Super Bowl Sunday Commentary – The Anti-Puppy Mill Edition

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One of the grandaddy of all misinformation campaigns swirling through cyberspace is the attempt to deny there are any definitions to the phrase “puppy mill.” So it’s time to highlight this lie again, as it has reared its ugly head again of late.

The folks who propagate this extreme level of misinformation are doing so in an attempt to shut down any efforts to regulate breeding. Shutting down puppy mills means a loss of income for those with a stake in the industry – directly or indirectly.

Clearly, the states, cities or counties with breeding regulations have included provisions for minimum standards of care – such as housing, care and feeding, veterinary care and time for exercise. Often, the regulations are minimum at best.

The operations that fall under these minimum guidelines can be considered puppy mills or substandard operations. There’s nothing hard to understand about it. But those who support puppy mills are hoping some people will blindly believe the propaganda, without actually researching or engaging in a simple fact check.

And I’m seeing some wild, tangential misinformation being spread about recently. One recent comment under a website post claimed rescue groups are buying puppy-mill puppies and are the main reason why puppy mills exist.

This one gets five piles of feces on a scale of 1 to 5 feces piles. Rescue groups across the nation are taking in dogs who are rescued directly from puppy mills or were sold through a puppy mill and later ended up at shelters or being cared for by rescue groups.

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Yes – They are known as puppy mills and they must be shut down

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While the progress has been too slow in the push to shut down puppy mills across the nation, I am pleased with the level of reporting I’m seeing. The media is doing a relatively good job of headlining the issue.

And rightfully so, the stories include the phrase “puppy mill.” When we see where someone has claimed there are no definitions for the phrase, that’s a red flag showing that individual is trying to block protections for the dogs suffering in puppy mills.

I will keep saying it over and over again. Quality breeders already meet or exceed the guidelines in current or proposed breeding regulations all across the nation.

Of late, we’re seeing an increased focus in media and we can only hope it will lead to more action on the part of legislative bodies. In Virginia, the Richmond Times-Dispatch reports legislation is making its way through the General Assembly.

The possible provisions include a ban on dog sales at flea markets and preventing stores from selling puppies shipped in from out-of-state puppy mills.

A push is underway in Kansas, to update the state’s Pet Animal Act, as a bill is under review in a House committee. Breeders and kennel operators are on an advisory board, but hopefully they will be working in the right direction.

There is a gas-chamber ban in the bill and a provision to make inspections of breeding operations a requirement. No shelter should use gas chambers and inspections are a vital tool for uncovering puppy mills and ensuring that other breeders are properly staying within the guidelines.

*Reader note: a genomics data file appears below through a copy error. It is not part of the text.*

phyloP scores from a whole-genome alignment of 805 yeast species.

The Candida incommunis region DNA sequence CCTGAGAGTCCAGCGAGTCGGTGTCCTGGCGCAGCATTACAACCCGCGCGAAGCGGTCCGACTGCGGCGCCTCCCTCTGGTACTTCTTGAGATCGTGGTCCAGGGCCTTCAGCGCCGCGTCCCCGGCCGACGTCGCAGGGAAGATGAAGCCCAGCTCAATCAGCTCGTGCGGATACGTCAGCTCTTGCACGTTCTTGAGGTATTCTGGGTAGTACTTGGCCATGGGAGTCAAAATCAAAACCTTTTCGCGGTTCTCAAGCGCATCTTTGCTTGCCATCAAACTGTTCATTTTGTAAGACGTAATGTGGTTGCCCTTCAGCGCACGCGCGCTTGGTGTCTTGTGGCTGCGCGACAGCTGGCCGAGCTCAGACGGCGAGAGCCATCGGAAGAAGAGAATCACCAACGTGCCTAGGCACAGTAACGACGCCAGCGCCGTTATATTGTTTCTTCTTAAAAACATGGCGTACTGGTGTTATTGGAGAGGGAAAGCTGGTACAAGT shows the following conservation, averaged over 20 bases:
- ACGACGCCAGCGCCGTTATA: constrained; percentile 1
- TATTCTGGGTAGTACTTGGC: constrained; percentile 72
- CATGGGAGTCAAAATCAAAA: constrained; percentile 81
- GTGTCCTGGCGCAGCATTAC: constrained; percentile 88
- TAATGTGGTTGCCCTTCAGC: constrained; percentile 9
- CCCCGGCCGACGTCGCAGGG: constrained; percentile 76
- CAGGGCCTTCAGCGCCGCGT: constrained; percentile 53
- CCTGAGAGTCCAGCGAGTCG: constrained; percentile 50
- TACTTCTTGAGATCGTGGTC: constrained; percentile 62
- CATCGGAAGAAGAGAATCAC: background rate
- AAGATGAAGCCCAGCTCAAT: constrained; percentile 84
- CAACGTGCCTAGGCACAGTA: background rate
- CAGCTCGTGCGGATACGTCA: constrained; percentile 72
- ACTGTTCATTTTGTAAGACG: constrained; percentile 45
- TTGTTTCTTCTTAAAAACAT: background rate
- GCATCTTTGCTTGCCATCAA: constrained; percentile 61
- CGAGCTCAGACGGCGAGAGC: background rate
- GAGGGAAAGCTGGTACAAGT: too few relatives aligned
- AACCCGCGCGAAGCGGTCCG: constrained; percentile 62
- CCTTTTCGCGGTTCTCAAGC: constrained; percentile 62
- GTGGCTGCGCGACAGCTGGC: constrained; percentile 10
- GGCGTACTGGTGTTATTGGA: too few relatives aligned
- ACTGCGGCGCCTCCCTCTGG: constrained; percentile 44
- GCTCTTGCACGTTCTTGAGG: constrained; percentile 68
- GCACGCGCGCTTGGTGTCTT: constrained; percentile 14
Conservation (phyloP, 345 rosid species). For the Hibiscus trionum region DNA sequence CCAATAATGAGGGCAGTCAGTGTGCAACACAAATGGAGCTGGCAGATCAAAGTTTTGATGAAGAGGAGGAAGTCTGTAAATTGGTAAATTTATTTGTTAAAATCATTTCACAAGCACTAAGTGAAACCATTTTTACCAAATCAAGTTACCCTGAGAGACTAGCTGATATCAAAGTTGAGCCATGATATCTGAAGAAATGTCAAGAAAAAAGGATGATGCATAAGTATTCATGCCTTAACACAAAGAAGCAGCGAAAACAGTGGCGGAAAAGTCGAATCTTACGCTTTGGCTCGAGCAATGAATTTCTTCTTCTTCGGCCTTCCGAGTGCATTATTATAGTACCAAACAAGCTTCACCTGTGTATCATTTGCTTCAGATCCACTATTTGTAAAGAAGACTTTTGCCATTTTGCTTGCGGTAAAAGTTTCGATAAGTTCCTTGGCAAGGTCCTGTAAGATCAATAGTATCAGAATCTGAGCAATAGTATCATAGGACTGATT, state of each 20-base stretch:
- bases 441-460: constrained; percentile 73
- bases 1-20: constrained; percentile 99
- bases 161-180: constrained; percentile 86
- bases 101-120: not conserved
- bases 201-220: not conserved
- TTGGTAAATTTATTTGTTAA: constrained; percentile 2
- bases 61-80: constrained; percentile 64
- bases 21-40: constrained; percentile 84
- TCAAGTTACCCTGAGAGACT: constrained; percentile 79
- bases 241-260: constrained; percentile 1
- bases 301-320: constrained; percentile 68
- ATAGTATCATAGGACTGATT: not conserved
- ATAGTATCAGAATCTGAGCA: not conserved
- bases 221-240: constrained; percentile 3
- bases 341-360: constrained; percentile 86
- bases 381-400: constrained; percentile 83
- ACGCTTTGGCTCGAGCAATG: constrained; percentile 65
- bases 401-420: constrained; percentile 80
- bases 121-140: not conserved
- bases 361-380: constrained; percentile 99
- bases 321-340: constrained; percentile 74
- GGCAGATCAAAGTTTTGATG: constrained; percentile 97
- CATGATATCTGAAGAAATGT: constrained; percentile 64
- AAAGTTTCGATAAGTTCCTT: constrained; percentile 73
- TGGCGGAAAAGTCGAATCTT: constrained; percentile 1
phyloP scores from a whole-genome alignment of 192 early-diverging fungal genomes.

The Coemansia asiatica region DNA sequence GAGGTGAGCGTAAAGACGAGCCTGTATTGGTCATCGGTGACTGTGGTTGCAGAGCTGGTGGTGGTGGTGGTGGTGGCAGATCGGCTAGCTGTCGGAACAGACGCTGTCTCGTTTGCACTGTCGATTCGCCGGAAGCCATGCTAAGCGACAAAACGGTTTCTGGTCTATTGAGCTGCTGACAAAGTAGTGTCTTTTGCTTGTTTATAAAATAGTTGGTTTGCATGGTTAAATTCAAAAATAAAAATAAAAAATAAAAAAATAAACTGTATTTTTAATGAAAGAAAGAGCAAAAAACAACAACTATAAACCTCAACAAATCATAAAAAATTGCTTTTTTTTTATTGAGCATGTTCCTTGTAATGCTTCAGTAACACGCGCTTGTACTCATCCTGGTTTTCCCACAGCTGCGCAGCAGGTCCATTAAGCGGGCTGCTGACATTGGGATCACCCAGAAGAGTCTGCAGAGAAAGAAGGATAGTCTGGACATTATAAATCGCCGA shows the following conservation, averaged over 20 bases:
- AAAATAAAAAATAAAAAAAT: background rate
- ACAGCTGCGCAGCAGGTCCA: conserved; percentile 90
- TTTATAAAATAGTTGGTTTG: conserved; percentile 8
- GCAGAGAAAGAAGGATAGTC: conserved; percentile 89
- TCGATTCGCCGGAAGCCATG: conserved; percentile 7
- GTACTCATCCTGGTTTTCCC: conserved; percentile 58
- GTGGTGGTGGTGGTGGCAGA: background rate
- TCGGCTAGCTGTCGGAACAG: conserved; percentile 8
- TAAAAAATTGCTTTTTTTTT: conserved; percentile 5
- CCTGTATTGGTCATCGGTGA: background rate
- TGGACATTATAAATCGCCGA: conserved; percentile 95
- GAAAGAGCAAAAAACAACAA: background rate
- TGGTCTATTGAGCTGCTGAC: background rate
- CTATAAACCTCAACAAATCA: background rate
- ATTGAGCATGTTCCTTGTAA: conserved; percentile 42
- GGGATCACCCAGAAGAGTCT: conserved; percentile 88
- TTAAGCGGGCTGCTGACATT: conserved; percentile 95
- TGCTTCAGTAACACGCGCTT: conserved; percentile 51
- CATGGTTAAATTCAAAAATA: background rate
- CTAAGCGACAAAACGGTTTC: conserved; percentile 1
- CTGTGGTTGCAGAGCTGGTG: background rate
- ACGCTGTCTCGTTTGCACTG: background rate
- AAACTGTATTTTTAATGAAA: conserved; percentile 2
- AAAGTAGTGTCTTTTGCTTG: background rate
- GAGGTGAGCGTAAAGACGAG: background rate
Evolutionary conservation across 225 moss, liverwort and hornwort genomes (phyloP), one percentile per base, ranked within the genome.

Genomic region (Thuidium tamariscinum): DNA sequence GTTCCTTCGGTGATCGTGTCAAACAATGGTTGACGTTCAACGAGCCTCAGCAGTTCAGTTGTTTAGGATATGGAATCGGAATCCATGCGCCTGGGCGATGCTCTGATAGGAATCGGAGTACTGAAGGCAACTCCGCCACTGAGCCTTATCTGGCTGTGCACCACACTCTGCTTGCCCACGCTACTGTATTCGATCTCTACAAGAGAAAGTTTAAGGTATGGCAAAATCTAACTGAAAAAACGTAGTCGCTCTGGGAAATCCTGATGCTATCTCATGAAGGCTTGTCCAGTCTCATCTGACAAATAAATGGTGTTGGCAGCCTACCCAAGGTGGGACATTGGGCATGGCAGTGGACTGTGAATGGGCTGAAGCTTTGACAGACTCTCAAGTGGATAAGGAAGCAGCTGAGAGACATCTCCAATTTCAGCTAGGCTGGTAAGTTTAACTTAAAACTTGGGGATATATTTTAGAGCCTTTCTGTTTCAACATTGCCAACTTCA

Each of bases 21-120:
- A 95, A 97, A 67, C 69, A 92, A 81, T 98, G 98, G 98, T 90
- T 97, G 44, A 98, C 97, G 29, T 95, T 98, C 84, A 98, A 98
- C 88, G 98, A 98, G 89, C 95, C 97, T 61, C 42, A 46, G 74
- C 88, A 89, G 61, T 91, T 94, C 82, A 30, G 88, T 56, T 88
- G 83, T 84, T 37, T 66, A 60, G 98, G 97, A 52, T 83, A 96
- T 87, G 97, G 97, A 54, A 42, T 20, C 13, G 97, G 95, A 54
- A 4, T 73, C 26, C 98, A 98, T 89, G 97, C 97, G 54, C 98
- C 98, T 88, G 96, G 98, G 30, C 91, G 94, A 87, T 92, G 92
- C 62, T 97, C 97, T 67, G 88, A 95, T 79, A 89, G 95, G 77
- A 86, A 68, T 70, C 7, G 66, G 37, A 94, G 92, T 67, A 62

The WCF Courier reports some Iowa lawmakers are engaged in an effort to increase enforcement and inspections for large-scale breeding operations and to better-regulate these operations.

But there are red flags in this case. The article notes it is possible that current standards for cage sizes and flooring might be removed. And I’m not sure it means that purebred breeders will be receive special classification as “specialized breeders, in order to gain their support.”

These breeders would be required to supply annual veterinary records.

The AKC declined to be interviewed for the story and reportedly opposed a previous version of this current bill. The AKC typically opposes any new regulations on puppy mills.

The article reports the AKC argued “the legislation would unfairly restrict raising quality, healthy purebred dogs and would prohibit members from being involved in animal rescues.”

This argument flies in the face of reason. Ensuring the breeding dogs live in clean housing and receive proper food and water and care does nothing to negatively impact quality breeding operations.

We can’t let people get away with using completely illogical arguments that they just try to word as thoughtful – as lame as the statements are.

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Interesting comments in support of breeder are actually a challenge to puppy-mill practices

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The case where a group of Old English Sheepdog (edit – Bulldog) puppies were taken from a home-breeder in Waukegan, Ill. has drawn a lot of national attention. It seems the breeder was violating a local ordinance, but now the rescue group holding the puppies and city staffers (including the police) have received threats of violence.

On Chicago Now’s “Raining Cats and Dogs” blog, the comments are all over the map. So I jumped in this week in the comment section to offer my take.

The following sums up some of my input:

Comments concerning puppies actually support bans on selling puppies before they are ready to leave their mothers.

It is interesting to read the comments from those who support the breeder in the story, where concern is expressed for separating puppies from moms at too young an age.
But if anyone introduced legislation to ban the sale of puppies before the age of 10 to 12 weeks or so, the AKC and other breeder organizations would scream and lobby heavily against it.


Rescue groups and shelters often have no choice. They either take in puppies dropped off at shelters at a very young age or take in puppies from a rescue case.